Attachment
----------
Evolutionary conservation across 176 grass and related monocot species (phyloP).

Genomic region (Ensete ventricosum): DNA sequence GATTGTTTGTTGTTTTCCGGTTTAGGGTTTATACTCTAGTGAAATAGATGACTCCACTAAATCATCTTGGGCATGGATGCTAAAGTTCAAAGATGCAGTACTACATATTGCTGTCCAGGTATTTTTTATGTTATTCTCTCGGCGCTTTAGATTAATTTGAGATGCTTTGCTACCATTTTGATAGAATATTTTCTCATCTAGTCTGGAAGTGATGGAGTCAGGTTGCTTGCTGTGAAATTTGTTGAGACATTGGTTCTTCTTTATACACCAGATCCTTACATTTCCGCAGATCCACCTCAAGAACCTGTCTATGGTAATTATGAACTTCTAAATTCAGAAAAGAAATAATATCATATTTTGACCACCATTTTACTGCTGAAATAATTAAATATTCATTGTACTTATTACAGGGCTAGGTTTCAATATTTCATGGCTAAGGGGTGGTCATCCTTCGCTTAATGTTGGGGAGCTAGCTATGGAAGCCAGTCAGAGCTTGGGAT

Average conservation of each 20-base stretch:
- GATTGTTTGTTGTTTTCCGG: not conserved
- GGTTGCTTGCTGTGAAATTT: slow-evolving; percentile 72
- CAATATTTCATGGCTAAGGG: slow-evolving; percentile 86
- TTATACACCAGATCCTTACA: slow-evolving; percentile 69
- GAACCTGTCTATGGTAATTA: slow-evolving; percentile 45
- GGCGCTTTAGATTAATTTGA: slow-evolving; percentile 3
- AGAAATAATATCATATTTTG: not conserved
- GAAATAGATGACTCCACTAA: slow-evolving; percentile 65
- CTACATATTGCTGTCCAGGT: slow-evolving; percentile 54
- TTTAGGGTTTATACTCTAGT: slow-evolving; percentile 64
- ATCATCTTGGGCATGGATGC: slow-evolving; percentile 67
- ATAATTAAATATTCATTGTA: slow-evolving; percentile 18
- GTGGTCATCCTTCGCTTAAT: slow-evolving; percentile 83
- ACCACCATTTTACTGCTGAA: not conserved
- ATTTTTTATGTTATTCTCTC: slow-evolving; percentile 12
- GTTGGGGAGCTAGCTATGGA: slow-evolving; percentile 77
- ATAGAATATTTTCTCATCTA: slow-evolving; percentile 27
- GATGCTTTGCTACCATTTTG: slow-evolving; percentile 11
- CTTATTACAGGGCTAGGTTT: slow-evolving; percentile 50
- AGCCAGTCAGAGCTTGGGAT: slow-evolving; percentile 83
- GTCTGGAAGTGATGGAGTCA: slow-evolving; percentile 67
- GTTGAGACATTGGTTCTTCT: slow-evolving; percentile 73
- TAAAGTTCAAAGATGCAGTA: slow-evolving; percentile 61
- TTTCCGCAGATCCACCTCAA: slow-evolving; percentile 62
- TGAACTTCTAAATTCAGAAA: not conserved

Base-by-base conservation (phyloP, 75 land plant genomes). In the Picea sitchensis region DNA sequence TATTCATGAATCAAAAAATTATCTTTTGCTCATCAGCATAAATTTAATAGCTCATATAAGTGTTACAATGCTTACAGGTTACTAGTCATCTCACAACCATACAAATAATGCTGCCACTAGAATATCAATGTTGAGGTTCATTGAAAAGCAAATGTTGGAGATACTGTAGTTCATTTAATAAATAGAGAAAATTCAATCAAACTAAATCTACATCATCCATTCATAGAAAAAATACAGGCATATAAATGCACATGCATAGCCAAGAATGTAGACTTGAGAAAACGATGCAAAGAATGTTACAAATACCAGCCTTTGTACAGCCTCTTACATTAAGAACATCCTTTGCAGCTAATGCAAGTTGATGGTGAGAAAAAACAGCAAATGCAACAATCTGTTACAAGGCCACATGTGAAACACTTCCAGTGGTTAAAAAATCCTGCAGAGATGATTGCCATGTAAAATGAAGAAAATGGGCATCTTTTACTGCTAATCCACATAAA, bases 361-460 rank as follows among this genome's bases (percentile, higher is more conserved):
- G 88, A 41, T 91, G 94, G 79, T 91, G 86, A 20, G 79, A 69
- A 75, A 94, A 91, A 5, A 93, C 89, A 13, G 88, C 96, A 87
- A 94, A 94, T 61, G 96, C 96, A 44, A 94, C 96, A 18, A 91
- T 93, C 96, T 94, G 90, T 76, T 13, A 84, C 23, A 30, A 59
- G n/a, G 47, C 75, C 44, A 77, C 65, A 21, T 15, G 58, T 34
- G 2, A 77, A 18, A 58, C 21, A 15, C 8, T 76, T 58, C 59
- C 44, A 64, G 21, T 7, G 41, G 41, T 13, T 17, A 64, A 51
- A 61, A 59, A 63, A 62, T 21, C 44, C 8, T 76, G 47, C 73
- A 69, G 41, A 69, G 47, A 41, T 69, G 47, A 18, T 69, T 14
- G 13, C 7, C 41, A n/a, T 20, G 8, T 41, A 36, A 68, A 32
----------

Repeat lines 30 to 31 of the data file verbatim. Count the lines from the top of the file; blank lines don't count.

- G 88, A 41, T 91, G 94, G 79, T 91, G 86, A 20, G 79, A 69
- A 75, A 94, A 91, A 5, A 93, C 89, A 13, G 88, C 96, A 87